Sometime between late August and early October, Fall settles into Denali National Park, and much of the vegetation transforms from a lush green into a mix of deep amber, red, and orange hues. While Fall lasts three months on the calendar, in Alaska the season reveals itself as a quick two to three week transition between Summer and Winter.
Summer crowds in Denali are typically light compared to other national parks, especially past mile 14. During the final few weeks of the season, crowds are often even lighter. Since many lodges and tours in and around Denali close up in mid-September, the natural look of the park can feel even more unoccupied and exclusive.
Many of Denali’s most iconic photo spots change into bold and bright landscapes of golden hills often back dropped by layers of blue sky and dramatic white and gray clouds. If you’re fortunate enough to see rain during a partly sunny day in Denali, rainbows may even make an appearance to add even more color to the picturesque views.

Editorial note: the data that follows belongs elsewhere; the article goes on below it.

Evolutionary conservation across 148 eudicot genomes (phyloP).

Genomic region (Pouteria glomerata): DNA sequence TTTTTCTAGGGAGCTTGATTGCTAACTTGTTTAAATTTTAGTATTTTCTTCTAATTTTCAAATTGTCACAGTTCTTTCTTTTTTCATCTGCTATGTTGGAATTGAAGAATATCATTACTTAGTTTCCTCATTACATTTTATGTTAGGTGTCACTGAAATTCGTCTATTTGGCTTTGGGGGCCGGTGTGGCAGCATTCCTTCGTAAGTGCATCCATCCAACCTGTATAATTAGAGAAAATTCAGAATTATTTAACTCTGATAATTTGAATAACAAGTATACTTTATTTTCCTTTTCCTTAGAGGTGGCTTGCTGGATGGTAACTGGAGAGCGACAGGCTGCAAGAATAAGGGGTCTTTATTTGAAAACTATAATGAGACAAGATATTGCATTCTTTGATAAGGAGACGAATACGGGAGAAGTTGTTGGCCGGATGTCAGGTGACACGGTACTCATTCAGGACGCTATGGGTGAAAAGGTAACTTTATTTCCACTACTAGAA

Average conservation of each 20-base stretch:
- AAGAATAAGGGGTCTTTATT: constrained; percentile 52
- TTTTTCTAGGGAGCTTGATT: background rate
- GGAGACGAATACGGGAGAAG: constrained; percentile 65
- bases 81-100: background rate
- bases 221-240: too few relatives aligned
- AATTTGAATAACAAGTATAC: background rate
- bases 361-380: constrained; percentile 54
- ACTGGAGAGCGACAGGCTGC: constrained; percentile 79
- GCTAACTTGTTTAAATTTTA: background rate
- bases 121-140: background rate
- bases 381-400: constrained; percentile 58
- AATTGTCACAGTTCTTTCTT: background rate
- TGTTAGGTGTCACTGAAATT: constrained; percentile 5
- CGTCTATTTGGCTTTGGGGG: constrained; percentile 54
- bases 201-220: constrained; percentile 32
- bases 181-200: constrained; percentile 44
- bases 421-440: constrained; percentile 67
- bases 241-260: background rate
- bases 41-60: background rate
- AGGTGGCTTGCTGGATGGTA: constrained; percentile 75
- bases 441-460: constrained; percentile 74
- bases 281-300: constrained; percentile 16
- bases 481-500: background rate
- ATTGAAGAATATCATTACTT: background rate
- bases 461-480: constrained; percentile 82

In the final weeks before winter, animals in the park are foraging for food, stocking up on energy before they hibernate or migrate for the season. Since Denali Park sits in the rain shadow of the Alaska Range, the park tends to receive less snow than other parts of Alaska, and many animals and wildlife like to make it their home during the winter.
Sometimes snow starts to cover the landscape in late August before the busses stop touring through Denali. Other years, snow doesn’t show up until October, after most visitors and staff have left. The wilderness of Alaska is always changing with the seasons, and Fall just happens to be a brief period when those changes show up in bright yellow colors.